1) Past returns (momentum)
2) Institutional ownership
3) Difference of opinion, measured as simultaneous increase in short interest and price
All of these are calculated over $$t-12$$ to $$t-1$$ to avoid look-ahead bias.
Based on the model, the stocks that are most likely to be overpriced are those with high past returns, low institutional ownership and high difference of opinion. The authors find these stocks lose about 20% of value in the 4-5 years following portfolio formation. They use this to create a trading strategy: Based on the 5x5x5 sort, there are 25 high momentum portfolios. Go short on the high momentum portfolio with the lowest institutional ownership and the highest difference opinion, and go long the other 24 winner portfolios. To see the power of their strategy, see Figure 5 from their paper reproduced below. Betting against winners avoids the momentum crashes that can be seen in WML (the orange line), and outperforms many well known strategies such as Betting Against Beta (BAB - the pink line) and Value (HML - the orange line). Note - the effect of the momentum crash in WML is less dramatic in their figure because they are only forming 5 momentum portfolios, as opposed to 10, which is what I did in the Momentum overview.

# Discussion

The results in the paper are pretty amazing. By doing a simple triple sort on publicly available data (does not require proprietary data on shorting costs), they are able to avoid crashes associated with momentum. That being said there are a few points I wanted to make about the paper:
1) In the model, all traders are equally (un)informed. I think it would be interesting to see if the model predicts an equilibrium price greater than the fundamental price in the presence of some fully informed traders. The authors claim that adding this wouldn’t change the model, as informed traders would only short if it was profitable net of costs (same as speculators with a low $$\theta$$). I’m not so convinced, however, as uninformed traders might “learn” from the trades of the informed guys, and put less weight on their own signal.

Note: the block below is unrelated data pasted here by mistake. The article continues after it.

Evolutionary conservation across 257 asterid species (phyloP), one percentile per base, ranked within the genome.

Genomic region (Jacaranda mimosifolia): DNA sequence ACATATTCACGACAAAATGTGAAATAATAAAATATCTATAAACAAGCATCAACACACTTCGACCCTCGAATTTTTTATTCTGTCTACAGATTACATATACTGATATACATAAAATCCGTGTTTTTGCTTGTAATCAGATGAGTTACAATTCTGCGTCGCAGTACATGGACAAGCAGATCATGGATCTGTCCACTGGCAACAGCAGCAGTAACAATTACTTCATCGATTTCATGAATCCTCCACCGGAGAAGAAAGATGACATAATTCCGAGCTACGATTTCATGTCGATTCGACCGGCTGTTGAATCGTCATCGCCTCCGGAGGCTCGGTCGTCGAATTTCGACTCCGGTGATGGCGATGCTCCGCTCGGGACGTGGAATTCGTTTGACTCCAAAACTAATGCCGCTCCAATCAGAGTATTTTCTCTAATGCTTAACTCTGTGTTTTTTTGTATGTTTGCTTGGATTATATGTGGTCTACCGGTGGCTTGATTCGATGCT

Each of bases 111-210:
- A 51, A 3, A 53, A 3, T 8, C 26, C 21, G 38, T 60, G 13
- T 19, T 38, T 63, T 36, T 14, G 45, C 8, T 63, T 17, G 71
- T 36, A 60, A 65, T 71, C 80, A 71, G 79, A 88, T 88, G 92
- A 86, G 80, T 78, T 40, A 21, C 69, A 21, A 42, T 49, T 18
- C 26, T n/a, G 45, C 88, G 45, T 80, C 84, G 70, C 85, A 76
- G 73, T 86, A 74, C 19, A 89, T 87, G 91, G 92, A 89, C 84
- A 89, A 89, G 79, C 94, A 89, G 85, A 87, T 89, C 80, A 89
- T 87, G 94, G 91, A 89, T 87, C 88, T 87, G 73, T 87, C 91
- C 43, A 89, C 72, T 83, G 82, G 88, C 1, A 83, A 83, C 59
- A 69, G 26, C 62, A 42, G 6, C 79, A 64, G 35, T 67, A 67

2) I think this raises a bigger issue with any of these types of models - why are uninformed traders in the market in the first place? In this model, all of the “optimistic” traders lose money. In fact, when you account for the distribution of signals and the cost of shorting, all traders (in expectation) lose money. In the real world, I don’t think anyone would invest in an asset if they expected to lose money. Perhaps we need a more robust model of entry and exit to account for the presence of these uninformed traders.
3) Data snooping - Any time you form 125 portfolios, you are going to get some that are sparse. Sometimes their portfolios have as few as 16 stocks. I would be curious if their result was robust to a 3x3x3 sort (only 27 portfolios), as maybe there are a few stocks driving their main result.
4) Feasibility - Their strategy talks about shorting these overpriced winners, but the whole point of the paper is that these should be hard to short!

## Conclusion

Despite the issues raised above, I think the paper is still provides a compelling explanation for momentum crashes: high shorting costs prevent the market from keeping prices in line with fundamentals.